by Fazzmole / September 29, 2009 6:33 AM PDT
In reply to: Definitions, first.

You have a complete grasp of the marsh I have wandered into. Budget wise I 1m in the $1-$2k league. What I don't want to do is part with the cash for something that will quickly be trashed or overkill. When it came to the Flip it looked like I could do what I wanted to do but it implied, going on the write ups, that limited editing was available. What is good is the size but I will soon waery of it that much I do know.

Forget labelling, I am not going to produce long films or anything like that, we are talking 5 to 10 minute chunkettes. There are two targets:
1) Interview type shots with limited movement and minimal editing for web use, blogs and YouTube. Hence the need for decent sound.
2) Architecture, bits of building & travelogues
I travel light and the last thing I want to do is be a 'target' if you know what I mean.

I am well aware of the chip and sensor types together with the transfer mechanisms. At this moment in time I am in an XP environment wiith a choice of equipment running Ulead Video Studio 11 which is okayish. I do have the Adobe product but for the length of stuff I do it really isn't necessary (yet). If things move then I will invest in a Mac and First Cut but right now that is over yonder but still the size issue will bug me. Point a small camera at someone and they will smile and be amiable, pull out a biggie and they will freeze.

This is important to me and I do want to make the right choice. The XHA1 is a bit pieece of kit and awesome and I do like the A1 a lot plus it will pack okay.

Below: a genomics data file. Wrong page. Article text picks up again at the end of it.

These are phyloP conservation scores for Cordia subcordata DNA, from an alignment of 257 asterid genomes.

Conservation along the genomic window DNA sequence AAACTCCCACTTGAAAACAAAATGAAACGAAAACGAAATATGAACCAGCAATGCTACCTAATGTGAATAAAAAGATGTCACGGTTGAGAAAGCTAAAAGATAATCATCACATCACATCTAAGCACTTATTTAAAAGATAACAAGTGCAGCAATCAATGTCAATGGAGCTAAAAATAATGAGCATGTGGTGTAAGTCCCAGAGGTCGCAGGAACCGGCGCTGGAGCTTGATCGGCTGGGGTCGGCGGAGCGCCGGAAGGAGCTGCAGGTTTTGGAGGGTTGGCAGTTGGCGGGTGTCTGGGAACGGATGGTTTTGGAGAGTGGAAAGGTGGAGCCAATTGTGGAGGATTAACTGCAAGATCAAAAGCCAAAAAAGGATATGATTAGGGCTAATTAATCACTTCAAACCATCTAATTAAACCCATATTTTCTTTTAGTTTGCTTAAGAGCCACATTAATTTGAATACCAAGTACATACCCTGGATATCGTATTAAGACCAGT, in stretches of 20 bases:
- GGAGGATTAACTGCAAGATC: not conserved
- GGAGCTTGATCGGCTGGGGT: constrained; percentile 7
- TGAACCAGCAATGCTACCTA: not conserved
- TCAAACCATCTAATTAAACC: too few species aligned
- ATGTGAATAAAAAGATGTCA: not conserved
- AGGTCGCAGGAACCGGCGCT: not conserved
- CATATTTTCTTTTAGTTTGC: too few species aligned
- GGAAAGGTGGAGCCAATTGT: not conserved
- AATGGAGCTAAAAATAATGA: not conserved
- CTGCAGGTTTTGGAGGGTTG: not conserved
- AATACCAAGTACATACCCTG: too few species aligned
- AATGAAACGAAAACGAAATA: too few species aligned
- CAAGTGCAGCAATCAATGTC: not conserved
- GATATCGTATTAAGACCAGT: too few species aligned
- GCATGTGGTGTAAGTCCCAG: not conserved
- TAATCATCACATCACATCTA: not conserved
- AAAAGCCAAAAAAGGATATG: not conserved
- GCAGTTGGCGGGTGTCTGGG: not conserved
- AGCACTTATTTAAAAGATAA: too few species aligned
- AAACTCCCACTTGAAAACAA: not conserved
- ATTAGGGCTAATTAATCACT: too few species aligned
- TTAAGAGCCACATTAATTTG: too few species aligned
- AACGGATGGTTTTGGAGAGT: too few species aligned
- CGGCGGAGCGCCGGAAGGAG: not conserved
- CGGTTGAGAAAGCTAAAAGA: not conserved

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whether long films or short chunkettes
by boya84 / September 29, 2009 9:49 AM PDT

does not change the visual quality requirements... All camcorders can provide "acceptable" video when the camcorder is used within its capabilities. Lower end camcorders (and pocket cams) have a rather limited capability window when compared to the prosumer and pro gear.

No one wants to "spend too much", but in order to be prepared for the "worst case scenario", we need to understand how much to afford - and within that, we will find how bad of a scenario we can get through. This is not limited to camcorders... same thing happens with disaster preparedness, or deciding which vehicle to buy - we get what we can afford...

Now that we have a budget, lets see what fits (the XHA1 does not)... and has a mic jack and manual audio control (I added this - I *think* it is important for your stated uses - just because a camcorder has a mic jack does not mean it has manual audio control) and is a smaller hand-held like the A1 (or smaller).

Consumer grade:
Canon HF S series flash memory camcorders.
Sony HDR-CX500 series flash memory camcorders.
Canon HV40 miniDV tape based.

There's no internal hard disc drive camcorder I would recommend because of known issues with vibration and high altitude. DVD based camcorders should just be avoided.

I use a Sony HDR-HC1 - and the "low light" does not seem *that* bad... Granted, my HDR-FX1 is a lot better, but it is also a lot more camera (and you don't want one this size). If you want good low-light behavior, you need big lenses and big imaging chips. The Canon HF S series has (for consumer grade cams) pretty big of both - just too bad they (as do all consumer grade flash memory and HDD cams in the same "class") record to AVCHD/MTS files...

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Looks like the Canon HF S
by Fazzmole / September 29, 2009 6:08 PM PDT

I had noticed the HF range in passing but took no special note. Having revisted the range the HF S looks like a good option which I can couple with a hot shoe mic. Yup, I do know it won't be as flexible as pro type stuff but for my purposes it looks about right.

My current version of VideoStudio should handle the AVCHD okay. If there are any particular issues that you feel I should note in this respect please let me know (being totally unwashed in respect of HD).

So, it's a big thank you for the pointer.